Derby Day With A Tax Rebate Check To Spend

Eric Williams of Chicago smokes a cigar outside the paddock before the 134th Kentucky Derby Saturday, May 3, 2008, at Churchill Downs in Louisville, Ky. (AP Photo/David J. Phillip)[Click image for details ] AP Photo/David J. Phillip

Skip Koepnick knows where his tax rebate is going - to a weekend of fun at Churchill Downs.

Koepnick attended his 32nd straight Kentucky Derby on Saturday, making the annual trip from Grand Rapids, Mich., with his girlfriend. He estimated they'll spend about $500 on gas, lodging, tickets, wagers, food and drinks, all in the name of the Run for the Roses.

He said his tax-rebate check from the government was spent even before he received it. But he said it was worth every penny, calling the Derby a must-see event that's "a piece of Americana."

"We're going to stimulize the Derby," he said.

The rebates, which are expected to reach 130 million households, range up to $600 for individuals and $1,200 for married couples, plus $300 per child for eligible parents.

Among the throngs of resplendent Derby hats, Koepnick's was especially eye-catching. Koepnick, who calls himself "The Hat Man," was wearing a decorated hard hat featuring two motorized horses that were rotating.

The crowds thronged to the Churchill Downs infield despite heavy rains Friday and early Saturday that turned spots into mire. The morning rain ended, giving way to a mix of white clouds and blue sky.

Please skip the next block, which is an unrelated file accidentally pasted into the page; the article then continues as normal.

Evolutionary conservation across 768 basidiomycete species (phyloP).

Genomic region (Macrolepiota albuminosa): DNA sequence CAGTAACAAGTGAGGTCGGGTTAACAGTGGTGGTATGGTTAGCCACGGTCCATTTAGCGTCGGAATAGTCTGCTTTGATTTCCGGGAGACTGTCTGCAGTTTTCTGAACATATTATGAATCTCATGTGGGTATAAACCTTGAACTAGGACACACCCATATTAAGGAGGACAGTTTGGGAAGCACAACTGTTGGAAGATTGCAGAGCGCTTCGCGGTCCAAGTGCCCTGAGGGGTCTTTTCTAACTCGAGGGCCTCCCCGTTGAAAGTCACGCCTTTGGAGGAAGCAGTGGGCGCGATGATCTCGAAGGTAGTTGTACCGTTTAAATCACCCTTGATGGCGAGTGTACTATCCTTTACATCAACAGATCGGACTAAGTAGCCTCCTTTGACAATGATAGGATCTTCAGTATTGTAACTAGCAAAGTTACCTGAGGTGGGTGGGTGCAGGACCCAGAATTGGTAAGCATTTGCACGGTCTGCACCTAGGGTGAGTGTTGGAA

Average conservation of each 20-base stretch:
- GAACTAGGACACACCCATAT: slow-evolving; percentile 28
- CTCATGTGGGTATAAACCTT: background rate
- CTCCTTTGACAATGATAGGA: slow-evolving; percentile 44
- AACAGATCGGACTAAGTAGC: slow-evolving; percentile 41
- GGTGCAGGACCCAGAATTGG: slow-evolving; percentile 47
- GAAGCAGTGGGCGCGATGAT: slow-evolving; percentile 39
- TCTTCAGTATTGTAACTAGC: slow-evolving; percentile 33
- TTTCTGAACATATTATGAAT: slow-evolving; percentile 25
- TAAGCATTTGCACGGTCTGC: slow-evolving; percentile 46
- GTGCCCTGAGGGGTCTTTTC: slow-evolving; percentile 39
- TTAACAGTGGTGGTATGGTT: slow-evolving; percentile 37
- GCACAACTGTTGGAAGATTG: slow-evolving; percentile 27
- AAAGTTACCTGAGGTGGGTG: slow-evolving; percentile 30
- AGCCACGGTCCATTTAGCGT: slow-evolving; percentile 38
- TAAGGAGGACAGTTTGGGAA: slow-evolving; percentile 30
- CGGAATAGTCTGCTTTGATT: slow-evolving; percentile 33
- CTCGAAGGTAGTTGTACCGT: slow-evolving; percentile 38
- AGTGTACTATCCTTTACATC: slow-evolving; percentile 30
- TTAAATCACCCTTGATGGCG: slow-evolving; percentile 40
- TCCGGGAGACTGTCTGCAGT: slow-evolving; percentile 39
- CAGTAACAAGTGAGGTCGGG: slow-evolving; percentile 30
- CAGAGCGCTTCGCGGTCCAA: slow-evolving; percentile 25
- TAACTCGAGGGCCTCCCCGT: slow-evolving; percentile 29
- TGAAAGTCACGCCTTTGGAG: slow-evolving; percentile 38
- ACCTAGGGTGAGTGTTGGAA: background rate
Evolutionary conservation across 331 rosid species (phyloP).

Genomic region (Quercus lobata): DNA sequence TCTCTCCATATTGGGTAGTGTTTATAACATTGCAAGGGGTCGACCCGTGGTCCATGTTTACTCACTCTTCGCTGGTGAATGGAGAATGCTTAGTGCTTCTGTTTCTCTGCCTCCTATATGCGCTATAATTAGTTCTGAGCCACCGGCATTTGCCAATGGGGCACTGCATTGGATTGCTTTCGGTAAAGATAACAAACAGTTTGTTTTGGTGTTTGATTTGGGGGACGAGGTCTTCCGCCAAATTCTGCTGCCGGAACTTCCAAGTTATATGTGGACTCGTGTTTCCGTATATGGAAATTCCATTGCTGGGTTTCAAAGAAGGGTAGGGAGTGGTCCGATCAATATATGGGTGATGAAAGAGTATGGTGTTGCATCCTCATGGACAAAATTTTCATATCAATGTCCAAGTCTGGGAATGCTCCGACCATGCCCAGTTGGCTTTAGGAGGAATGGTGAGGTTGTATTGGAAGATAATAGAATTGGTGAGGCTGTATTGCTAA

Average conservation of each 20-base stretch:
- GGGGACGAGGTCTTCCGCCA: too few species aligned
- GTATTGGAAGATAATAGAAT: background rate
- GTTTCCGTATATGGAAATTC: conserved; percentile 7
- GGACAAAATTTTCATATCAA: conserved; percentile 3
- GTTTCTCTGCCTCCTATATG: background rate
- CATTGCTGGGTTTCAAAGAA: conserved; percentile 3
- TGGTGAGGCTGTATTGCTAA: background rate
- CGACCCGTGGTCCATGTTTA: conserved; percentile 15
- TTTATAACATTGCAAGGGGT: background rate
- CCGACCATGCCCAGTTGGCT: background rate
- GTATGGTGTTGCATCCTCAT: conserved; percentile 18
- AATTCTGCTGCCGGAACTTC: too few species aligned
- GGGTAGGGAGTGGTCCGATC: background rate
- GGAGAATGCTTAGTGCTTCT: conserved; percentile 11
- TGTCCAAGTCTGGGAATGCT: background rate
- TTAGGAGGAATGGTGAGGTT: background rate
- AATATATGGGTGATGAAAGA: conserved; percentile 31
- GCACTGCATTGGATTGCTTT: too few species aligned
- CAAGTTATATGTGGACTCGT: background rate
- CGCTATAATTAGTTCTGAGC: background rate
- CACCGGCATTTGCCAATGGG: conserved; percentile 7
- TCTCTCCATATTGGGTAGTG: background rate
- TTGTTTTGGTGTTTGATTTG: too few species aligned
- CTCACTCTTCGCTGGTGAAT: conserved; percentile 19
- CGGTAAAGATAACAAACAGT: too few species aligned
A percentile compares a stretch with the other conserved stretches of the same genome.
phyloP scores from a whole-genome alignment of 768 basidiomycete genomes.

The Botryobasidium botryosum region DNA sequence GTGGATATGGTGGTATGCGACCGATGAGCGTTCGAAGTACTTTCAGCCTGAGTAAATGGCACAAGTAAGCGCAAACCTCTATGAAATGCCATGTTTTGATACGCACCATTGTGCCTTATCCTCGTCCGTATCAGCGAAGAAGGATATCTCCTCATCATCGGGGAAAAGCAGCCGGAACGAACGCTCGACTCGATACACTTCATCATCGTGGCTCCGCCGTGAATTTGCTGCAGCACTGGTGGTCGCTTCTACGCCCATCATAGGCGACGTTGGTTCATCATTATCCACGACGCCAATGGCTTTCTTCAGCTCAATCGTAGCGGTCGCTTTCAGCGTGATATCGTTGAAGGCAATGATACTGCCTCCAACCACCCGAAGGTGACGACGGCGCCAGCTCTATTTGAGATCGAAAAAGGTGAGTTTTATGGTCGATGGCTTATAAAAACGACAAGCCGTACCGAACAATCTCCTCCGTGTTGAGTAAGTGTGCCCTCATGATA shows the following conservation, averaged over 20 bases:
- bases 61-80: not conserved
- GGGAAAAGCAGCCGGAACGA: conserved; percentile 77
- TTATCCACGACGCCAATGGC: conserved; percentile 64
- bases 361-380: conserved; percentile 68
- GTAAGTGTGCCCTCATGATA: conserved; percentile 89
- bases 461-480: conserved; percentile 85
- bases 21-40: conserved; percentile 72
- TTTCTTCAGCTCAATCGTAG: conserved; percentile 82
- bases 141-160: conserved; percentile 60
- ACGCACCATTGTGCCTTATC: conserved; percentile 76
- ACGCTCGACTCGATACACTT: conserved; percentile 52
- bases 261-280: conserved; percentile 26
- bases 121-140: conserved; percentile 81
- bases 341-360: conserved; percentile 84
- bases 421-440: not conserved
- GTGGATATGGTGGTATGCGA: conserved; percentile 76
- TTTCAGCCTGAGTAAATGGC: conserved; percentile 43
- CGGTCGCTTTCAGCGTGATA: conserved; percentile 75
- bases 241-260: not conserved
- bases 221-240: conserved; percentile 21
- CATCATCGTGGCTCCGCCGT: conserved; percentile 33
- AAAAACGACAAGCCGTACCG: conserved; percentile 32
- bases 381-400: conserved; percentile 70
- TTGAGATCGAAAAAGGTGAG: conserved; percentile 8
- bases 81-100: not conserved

Cynthia Myers, of Cincinnati, was sipping a mint julep by midmorning on the edge of the third turn in the infield, her beige pants trickled with mud spots and her shoes filthy. She brought an extra pair of shoes, hoping to swap them if conditions improved.

"It's never too early for a drink at the Derby," said Myers, who was with her husband, Burt, and a group of friends. "The party starts well before the race."

Harry Thomas, also from Cincinnati, was among fans waiting for the infield mudders to show.

"Hopefully a mud fight will bust out right here," said Thomas, who along with his three sisters had staked out a grassy spot close to the mud.

Thomas said he was more interested in watching the people than the horses.

"It's our own little Mardi Gras," he said.

Around the paddock, where colorful hats and casual horse watchers mixed with serious handicappers, some Derby-goers dressed for the occasion.

Charles Matasich was making his 41st Derby, wearing the latest incarnation of his annual outfit. Matasich, of Proctorville, Ohio, who calls himself "Derby Man," was wearing a hat covered in roses, with roses painted on his neck and cheeks and a vest covered in Kentucky Derby pins, some dating more than 20 years.

"The whole outfit was just to protect me from the weather," Matasich said. "I love everything about the Derby. I love seeing the horses."

The Derby even produced a truce among some fans. Wes Lower, an Auburn graduate, attended the day of racing with Matthew Monk, a friend who graduated from Alabama.

"We don't talk about football," Monk said. "It's for the horses today. If we start talking about football, there may be a fistfight."
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